A key element in the evolution of my voice and skills since I switched to full time art has become the use of practices. Tory brought up several ideas for practices when I worked with her last year, most of which I was less than disciplined about trying at the time, alas.
In pulling together my Voice class, though, I had the chance to review a lot of different sources on creativity, developing your artistic vision, being a full time artist, and various stories of people who have managed to make respectable livings through their arts. One of the patterns that definitely emerged was the use of practices or regular routines. People described them as:
- ways to get past creative blocks
- ways to hone and maintain skills
- ways to persist in the face of more difficult times (bad reviews, mediocre sales, etc.)
- ways to center yourself before beginning an art session
- ways to succeed in bringing your vision in to being
- ways to explore new techniques or ideas without the pressure to create something saleable each and every time
It was pretty clear that I needed to talk about “practices” in my class for all sorts of good reasons. Now, I am one of those teachers who firmly believes in “practicing what I preach”, or “eating your own dog food” as they would say in IT. I knew that I had been pretty reluctant to see the value of practices initially. They didn’t really provide much value when I first tried them, but then I really didn’t stick it out long enough to give it a fair try.
I resisted because I felt like things were busy and hectic enough without adding yet another thing I needed to do on a regular basis. The times I tried something half-heartedly, it was mildly interesting, but not hugely valuable. But then I actually made myself try one for longer than an afternoon… Oh. That’s what they mean when they say it helps.
First off, I decided to really make myself do a “series” about an idea. I chose Circles. I did circles of different sizes, I put them at different angles, I made them thin, thick, uneven, and I made some textured and some smooth and polished. I made enough circles at a time that there were so many that I would be willing to try different ideas since I had plenty more where those came from. I figured out some designs I liked and many I wasn’t too big on. It all helped shorten the process when the time came to do some new pieces because I knew what more likely to work. This is nice, I thought. Not “Oh wow!” wonderful, but nice.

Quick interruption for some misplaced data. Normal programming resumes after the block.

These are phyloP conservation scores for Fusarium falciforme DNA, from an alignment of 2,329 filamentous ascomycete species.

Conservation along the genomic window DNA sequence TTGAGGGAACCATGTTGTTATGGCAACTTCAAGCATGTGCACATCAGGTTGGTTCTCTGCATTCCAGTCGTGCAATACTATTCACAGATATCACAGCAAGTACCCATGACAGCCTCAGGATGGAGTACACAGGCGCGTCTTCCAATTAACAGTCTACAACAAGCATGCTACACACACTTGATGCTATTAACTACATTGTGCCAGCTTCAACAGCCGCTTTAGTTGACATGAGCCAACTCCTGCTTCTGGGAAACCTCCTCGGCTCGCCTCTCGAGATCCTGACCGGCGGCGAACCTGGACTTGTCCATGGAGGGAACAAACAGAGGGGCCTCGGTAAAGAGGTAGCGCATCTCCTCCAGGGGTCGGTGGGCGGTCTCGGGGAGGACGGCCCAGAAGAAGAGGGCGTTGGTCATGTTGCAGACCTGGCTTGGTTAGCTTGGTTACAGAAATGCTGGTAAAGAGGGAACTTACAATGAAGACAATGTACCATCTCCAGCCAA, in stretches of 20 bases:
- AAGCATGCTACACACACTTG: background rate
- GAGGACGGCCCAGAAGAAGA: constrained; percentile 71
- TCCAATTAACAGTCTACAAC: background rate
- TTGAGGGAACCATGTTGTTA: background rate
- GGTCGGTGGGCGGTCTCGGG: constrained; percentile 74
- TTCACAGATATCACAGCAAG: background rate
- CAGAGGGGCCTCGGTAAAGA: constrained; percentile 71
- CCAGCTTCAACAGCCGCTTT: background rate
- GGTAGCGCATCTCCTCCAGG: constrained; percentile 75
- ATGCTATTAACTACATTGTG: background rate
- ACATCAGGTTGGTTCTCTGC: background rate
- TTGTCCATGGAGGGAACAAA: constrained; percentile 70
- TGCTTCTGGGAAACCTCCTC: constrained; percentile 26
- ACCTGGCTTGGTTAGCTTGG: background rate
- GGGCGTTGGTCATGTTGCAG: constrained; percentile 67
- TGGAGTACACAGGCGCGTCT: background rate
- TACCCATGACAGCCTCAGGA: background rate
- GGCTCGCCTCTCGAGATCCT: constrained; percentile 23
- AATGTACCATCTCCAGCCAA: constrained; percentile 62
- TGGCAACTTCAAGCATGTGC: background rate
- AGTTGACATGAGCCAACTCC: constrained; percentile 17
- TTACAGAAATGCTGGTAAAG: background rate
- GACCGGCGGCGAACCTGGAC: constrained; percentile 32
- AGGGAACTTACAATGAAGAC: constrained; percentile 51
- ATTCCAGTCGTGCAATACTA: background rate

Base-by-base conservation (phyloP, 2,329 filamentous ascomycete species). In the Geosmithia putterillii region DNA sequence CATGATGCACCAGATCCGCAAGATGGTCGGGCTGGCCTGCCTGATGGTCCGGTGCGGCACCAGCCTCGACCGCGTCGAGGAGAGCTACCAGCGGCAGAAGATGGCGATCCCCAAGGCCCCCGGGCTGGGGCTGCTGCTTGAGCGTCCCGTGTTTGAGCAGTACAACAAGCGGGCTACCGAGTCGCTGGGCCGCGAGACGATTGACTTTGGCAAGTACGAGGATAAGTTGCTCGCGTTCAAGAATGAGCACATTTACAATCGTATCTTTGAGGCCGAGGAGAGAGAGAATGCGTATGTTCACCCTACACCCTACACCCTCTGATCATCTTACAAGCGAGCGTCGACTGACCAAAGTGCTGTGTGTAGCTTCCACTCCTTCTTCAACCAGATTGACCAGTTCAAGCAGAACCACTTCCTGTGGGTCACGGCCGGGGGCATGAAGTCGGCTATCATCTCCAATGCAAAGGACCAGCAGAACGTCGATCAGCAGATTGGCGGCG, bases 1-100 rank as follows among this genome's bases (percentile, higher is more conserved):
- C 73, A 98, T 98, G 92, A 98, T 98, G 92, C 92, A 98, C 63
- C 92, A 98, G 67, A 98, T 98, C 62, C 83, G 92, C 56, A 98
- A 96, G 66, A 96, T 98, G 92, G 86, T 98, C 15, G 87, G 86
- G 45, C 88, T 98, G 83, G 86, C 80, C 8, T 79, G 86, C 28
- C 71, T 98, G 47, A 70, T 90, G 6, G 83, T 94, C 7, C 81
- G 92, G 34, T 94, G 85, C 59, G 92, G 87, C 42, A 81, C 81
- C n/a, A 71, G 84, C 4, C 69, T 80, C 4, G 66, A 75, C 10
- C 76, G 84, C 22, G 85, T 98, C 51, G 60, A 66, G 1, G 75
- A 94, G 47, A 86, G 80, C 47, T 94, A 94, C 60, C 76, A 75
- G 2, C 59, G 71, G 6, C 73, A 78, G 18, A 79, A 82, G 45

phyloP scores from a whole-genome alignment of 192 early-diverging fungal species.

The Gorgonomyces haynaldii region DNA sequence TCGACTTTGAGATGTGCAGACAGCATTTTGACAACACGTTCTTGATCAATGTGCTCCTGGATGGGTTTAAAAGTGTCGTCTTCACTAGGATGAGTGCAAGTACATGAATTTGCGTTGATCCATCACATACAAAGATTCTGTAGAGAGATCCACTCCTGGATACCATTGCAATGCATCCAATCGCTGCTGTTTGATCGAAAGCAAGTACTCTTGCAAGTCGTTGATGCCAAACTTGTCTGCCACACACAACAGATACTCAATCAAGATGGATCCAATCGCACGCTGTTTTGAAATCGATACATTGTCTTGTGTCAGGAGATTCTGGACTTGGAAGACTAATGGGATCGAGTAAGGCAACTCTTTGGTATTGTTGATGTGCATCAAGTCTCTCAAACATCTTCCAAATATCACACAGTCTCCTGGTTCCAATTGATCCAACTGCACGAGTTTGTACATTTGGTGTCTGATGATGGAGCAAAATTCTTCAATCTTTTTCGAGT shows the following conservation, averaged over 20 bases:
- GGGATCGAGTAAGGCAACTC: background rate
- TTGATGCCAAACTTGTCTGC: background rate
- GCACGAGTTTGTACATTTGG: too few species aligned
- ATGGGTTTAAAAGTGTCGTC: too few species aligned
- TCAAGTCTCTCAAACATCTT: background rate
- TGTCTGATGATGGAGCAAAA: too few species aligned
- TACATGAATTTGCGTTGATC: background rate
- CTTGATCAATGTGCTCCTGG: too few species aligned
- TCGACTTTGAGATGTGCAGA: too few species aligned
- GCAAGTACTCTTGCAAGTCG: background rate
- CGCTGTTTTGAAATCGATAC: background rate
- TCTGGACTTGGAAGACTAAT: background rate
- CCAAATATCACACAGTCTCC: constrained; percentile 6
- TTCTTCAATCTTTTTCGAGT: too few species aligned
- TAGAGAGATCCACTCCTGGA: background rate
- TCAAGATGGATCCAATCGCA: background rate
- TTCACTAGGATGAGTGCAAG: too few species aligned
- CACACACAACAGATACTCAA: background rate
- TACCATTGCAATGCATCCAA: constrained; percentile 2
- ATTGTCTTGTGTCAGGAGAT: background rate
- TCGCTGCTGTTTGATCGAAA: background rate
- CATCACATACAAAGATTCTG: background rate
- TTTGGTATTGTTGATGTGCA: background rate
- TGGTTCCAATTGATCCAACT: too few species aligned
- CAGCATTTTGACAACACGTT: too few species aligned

A couple of months went by, the holiday season gave me a chance to get good feedback from customers about which things they responded to, and I continued to think that the exercise had been “nice”. Then I got a call from someone who had bought a pair of earrings as a gift, but had ended up liking them enough that she kept them. She asked “Do you have any more like the ones I bought? I still need to get that gift.” It was exciting to hear that she liked them that much, and I was thrilled to try to help her out.
I’m the sort of artist who doesn’t really do the same pair of earrings twice. Even if I do a couple of similar ones, I move on after a few variations and try something different. So I had one or two pairs that were in the same family if you stretched the idea a bit, but not much to pick from. I decided it would be good to revisit the idea now that the holiday rush was over and to see what else I could come up with. This is when that practice really came in handy. Within a few hours, I had come up with several alternative designs , and when I went to make them, I knew just how to proceed. The polymer behaved for the components I had to make and the wire work went smoothly (see the one at the top of this post).
When the time came for my class, I wanted to do something around the practice of experimenting with ideas to expand your repertoire of skills and designs. I had started to repeat the series idea for a Guild challenge we have going on around making bowls, but I extended it to include some explicit searches for ideas by collecting inspiring images through Pinterest. This was going well and I was warming to the value of practices.
Then I added the ABS (Art Bead Scene) monthly bead and jewelry challenge. This used a single image as an inspiration rather than multiple images, so it required going deep rather than broad to come up with ideas. What I ended up with went far beyond my hopes for the exercise, and it was FUN.
What I discovered was that in both practices, the key was PRACTICING. As in, you have to sit down and DO the work. It’s a struggle at first for all sorts of reasons, not the least of which is trying out a new change. But in the doing, that marvelous deep learning happened that went eons beyond the head learning I had always excelled at.
Now I saw the parallel to musicians who do their scales or athlete who spends week in training doing the same moves over and over again. When you repeat the practice over and over, you gain muscle memory as well as ready access to what to expect to see when you do that activity. The more you practice something, the more you know what to do, so things go more quickly and are successful more often. The process gets out of the way so that you can focus on doing the specific thing at the particular time that is right without having to think about it.
In cognitive psychology, they speak of the idea of “bricolage”, or the expertise of an artisan when they no longer think explicitly about what needs to be done because they have been doing their work for so long. It was a valuable concept for me to re-learn this year and one that has convinced me of the worth of having a set of practices to keep me improving and growing in my skills.